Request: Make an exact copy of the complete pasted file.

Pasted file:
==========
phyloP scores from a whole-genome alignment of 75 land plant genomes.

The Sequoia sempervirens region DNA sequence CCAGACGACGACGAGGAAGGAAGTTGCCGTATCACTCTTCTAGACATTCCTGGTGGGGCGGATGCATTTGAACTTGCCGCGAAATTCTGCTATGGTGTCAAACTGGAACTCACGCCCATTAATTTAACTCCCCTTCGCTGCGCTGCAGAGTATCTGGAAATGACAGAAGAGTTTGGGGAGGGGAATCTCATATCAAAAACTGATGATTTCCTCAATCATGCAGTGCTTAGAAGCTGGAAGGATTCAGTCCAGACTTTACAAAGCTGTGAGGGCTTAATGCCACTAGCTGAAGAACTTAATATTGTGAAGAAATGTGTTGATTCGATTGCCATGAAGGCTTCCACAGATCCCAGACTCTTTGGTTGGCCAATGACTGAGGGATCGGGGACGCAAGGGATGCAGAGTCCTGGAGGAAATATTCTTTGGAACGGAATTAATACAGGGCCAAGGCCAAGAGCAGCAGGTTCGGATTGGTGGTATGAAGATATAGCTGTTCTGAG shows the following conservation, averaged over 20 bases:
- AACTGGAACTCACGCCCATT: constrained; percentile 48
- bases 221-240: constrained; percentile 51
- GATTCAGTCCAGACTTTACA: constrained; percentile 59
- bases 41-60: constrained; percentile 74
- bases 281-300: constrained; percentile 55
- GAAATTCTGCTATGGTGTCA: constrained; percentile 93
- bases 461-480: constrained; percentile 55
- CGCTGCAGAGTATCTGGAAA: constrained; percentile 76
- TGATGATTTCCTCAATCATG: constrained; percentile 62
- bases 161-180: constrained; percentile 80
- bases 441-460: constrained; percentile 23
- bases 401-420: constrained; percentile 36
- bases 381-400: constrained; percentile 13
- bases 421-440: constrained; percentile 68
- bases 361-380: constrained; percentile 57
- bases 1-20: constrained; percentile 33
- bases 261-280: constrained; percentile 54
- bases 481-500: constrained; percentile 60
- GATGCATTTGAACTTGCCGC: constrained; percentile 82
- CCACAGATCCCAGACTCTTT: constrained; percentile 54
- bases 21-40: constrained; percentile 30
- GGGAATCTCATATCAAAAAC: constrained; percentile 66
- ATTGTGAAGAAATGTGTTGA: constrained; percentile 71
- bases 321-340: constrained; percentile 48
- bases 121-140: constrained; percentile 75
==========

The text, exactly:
phyloP scores from a whole-genome alignment of 75 land plant genomes.

The Sequoia sempervirens region DNA sequence CCAGACGACGACGAGGAAGGAAGTTGCCGTATCACTCTTCTAGACATTCCTGGTGGGGCGGATGCATTTGAACTTGCCGCGAAATTCTGCTATGGTGTCAAACTGGAACTCACGCCCATTAATTTAACTCCCCTTCGCTGCGCTGCAGAGTATCTGGAAATGACAGAAGAGTTTGGGGAGGGGAATCTCATATCAAAAACTGATGATTTCCTCAATCATGCAGTGCTTAGAAGCTGGAAGGATTCAGTCCAGACTTTACAAAGCTGTGAGGGCTTAATGCCACTAGCTGAAGAACTTAATATTGTGAAGAAATGTGTTGATTCGATTGCCATGAAGGCTTCCACAGATCCCAGACTCTTTGGTTGGCCAATGACTGAGGGATCGGGGACGCAAGGGATGCAGAGTCCTGGAGGAAATATTCTTTGGAACGGAATTAATACAGGGCCAAGGCCAAGAGCAGCAGGTTCGGATTGGTGGTATGAAGATATAGCTGTTCTGAG shows the following conservation, averaged over 20 bases:
- AACTGGAACTCACGCCCATT: constrained; percentile 48
- bases 221-240: constrained; percentile 51
- GATTCAGTCCAGACTTTACA: constrained; percentile 59
- bases 41-60: constrained; percentile 74
- bases 281-300: constrained; percentile 55
- GAAATTCTGCTATGGTGTCA: constrained; percentile 93
- bases 461-480: constrained; percentile 55
- CGCTGCAGAGTATCTGGAAA: constrained; percentile 76
- TGATGATTTCCTCAATCATG: constrained; percentile 62
- bases 161-180: constrained; percentile 80
- bases 441-460: constrained; percentile 23
- bases 401-420: constrained; percentile 36
- bases 381-400: constrained; percentile 13
- bases 421-440: constrained; percentile 68
- bases 361-380: constrained; percentile 57
- bases 1-20: constrained; percentile 33
- bases 261-280: constrained; percentile 54
- bases 481-500: constrained; percentile 60
- GATGCATTTGAACTTGCCGC: constrained; percentile 82
- CCACAGATCCCAGACTCTTT: constrained; percentile 54
- bases 21-40: constrained; percentile 30
- GGGAATCTCATATCAAAAAC: constrained; percentile 66
- ATTGTGAAGAAATGTGTTGA: constrained; percentile 71
- bases 321-340: constrained; percentile 48
- bases 121-140: constrained; percentile 75